Mario Pezzini, Director of the OECD Development Centre and Special Adviser to the OECD Secretary General on Development, speaks with the OPEC Fund Quarterly about development, job creation and economic transformation in the time of COVID-19.

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olicy makers across the world are faced with the immense challenge of helping millions of people, especially young people, find decent work – as conveyed in Goal 8 of the 2030 Agenda for

Sustainable Development. The challenge is particularly daunting in developing countries with large informal labor markets – for example, up to 86 percent of workers in Africa are informal – and weak enforcement of labor standards. In these contexts, people have no choice but to take up low-quality jobs just to survive, joining the ranks of the working poor. Many governments in developing countries have come to realize that good jobs are a priority for development and boosting the quality of jobs and making sure that work pays are both vital. It is striking, however, how little attention has been paid so far to exploring what job characteristics and employment conditions actually matter to young people today. In many developing and emerging countries, a major challenge is that current jobs do not live up to youth aspirations. Governments and their international

partners must address the many root causes

of vulnerability and gaps in wellbeing, from structural to institutional to behavioral factors. First, we need to mobilize public, private and philanthropic actors to respond to the health emergency and strengthen health systems to face future crises. The immediate priority is to scale-up financing to support health personnel with medical supplies and to help students cope with school closures. Over the medium-term, the international community must work with developing countries to strengthen their health systems and expand universal social protection. Second, we need an ambitious and coordinated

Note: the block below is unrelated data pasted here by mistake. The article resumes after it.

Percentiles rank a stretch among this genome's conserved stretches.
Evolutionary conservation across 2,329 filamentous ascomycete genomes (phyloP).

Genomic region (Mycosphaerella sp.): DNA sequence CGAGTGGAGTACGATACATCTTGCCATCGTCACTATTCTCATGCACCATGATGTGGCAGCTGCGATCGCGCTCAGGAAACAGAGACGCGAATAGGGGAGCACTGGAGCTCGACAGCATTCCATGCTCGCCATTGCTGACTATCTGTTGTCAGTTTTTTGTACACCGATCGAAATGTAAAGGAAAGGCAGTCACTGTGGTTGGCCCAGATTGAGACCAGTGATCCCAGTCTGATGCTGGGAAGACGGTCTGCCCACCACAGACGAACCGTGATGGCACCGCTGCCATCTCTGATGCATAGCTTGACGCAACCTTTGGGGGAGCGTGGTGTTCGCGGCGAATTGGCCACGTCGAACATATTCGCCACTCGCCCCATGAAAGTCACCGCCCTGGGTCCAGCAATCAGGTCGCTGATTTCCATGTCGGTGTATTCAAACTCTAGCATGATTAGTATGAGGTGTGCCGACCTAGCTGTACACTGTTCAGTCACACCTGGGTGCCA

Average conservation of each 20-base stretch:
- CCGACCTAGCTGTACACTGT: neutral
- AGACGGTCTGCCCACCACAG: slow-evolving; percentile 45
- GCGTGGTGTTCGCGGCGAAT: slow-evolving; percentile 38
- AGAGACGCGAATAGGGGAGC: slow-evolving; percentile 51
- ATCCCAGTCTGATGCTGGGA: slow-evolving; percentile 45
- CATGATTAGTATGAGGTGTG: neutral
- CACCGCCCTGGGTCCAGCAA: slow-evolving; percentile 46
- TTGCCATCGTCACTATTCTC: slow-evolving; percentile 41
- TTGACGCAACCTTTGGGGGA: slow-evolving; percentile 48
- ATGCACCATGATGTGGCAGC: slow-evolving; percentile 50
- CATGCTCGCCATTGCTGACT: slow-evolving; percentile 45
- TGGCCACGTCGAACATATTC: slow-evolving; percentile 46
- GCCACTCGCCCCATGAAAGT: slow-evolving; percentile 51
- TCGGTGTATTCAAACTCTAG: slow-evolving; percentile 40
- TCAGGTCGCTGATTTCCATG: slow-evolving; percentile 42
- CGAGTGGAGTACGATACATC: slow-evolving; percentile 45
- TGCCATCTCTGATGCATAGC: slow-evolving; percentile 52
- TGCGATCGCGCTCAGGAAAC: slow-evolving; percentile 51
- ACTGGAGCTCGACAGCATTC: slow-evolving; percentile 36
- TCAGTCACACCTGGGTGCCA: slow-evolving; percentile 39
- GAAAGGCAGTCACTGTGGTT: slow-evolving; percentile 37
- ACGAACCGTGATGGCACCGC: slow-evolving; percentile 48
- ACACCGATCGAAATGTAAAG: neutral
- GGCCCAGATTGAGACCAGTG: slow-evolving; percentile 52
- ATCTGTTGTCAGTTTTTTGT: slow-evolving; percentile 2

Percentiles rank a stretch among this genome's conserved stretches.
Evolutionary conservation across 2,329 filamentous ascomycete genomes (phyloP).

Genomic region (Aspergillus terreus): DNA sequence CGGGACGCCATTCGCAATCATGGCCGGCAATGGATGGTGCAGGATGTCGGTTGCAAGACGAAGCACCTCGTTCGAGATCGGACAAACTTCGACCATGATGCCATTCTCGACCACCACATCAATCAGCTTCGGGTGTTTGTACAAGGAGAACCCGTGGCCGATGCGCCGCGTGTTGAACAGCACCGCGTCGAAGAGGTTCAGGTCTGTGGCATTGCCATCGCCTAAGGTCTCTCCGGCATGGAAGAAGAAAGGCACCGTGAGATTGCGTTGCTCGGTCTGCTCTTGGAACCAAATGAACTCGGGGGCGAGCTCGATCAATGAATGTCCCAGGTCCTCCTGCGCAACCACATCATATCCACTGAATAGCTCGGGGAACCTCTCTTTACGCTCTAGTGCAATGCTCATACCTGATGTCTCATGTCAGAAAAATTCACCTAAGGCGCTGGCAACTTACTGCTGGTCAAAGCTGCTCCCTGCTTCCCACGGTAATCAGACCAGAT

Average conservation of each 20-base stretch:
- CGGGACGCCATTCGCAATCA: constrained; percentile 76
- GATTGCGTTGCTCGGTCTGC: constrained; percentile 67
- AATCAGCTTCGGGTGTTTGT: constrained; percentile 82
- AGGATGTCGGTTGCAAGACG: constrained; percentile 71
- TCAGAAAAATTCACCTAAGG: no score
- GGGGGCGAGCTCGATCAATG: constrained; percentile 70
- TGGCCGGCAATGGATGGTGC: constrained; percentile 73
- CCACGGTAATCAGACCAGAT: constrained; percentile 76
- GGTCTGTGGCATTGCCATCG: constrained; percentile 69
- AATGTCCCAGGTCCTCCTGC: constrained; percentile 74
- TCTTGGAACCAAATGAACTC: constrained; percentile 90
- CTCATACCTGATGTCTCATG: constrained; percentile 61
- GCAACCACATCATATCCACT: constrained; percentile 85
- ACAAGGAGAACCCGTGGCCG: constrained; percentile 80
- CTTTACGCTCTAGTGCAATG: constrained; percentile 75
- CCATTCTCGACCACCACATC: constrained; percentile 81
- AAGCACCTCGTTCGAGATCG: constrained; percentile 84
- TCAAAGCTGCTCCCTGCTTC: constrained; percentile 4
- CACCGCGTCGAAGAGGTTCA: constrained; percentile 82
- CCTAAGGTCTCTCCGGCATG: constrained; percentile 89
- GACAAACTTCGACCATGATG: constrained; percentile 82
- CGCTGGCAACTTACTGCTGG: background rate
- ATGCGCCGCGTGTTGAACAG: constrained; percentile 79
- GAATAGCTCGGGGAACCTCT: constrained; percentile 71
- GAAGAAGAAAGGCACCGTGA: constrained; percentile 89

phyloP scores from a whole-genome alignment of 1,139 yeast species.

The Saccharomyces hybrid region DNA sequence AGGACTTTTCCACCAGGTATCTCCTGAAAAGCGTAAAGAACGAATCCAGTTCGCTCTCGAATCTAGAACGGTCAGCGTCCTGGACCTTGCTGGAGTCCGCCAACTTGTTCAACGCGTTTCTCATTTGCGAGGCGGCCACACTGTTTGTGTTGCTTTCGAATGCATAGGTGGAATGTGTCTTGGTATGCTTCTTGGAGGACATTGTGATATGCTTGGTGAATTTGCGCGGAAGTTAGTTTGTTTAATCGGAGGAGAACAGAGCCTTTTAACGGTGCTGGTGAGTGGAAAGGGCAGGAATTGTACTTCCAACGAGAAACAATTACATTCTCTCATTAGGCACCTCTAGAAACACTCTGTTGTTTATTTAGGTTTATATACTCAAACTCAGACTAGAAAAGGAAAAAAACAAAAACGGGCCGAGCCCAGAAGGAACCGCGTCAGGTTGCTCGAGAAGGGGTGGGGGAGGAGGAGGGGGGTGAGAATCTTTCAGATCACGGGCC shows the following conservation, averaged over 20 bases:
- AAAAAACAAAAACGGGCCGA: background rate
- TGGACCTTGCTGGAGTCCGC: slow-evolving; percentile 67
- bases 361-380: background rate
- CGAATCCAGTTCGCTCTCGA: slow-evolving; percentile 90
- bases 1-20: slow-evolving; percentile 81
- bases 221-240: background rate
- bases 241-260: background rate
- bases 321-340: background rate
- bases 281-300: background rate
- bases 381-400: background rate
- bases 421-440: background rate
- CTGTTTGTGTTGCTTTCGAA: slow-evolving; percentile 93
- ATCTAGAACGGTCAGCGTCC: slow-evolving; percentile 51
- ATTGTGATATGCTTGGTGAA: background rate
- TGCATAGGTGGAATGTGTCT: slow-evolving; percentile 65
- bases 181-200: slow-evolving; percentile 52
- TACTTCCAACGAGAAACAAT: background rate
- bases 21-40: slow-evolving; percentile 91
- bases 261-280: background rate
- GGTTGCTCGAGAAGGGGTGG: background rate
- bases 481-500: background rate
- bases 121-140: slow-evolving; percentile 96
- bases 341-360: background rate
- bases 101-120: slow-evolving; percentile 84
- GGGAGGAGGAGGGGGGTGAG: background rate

fiscal response. To help people and firms, we should encourage developing countries to provide income-support measures, such as conditional cash transfers, and other forms of relief such as tax breaks, deferred interest payments or outright debt cancellations. Given limited fiscal space, developing countries will need international financial support, including, for example, debt relief. To support a sustainable global recovery, developed and developing countries should join hands and establish a dedicated global investment fund to unlock productive transformation and jobs.

Third, a coordinated response to fight the

virus will not be possible without an open and supportive multilateral system. We must facilitate the flow of goods and services, in particular for critical drugs and medical supplies. Despite efforts to build their resilience, developing countries risk being the unintended casualties of the COVID-19 crisis, with systemic repercussions for us all. We must take collaborative and coordinated action now. A new approach to international cooperation for development, more adapted to today’s objectives, context and actors should emerge. Sharing knowledge and resources is key. We need an ambitious set of coordinated actions tackling the immediate needs of developing countries, but also thinking long-term and globally. The COVID-19 crisis is showing us the cost of

inertia and calls for the urgent reconfiguration of a more inclusive multilateral cooperation. One that engages governments on an equal footing to better manage and protect global public goods, whether it is health or the climate emergency.

This is an edited version of an interview conducted by email.

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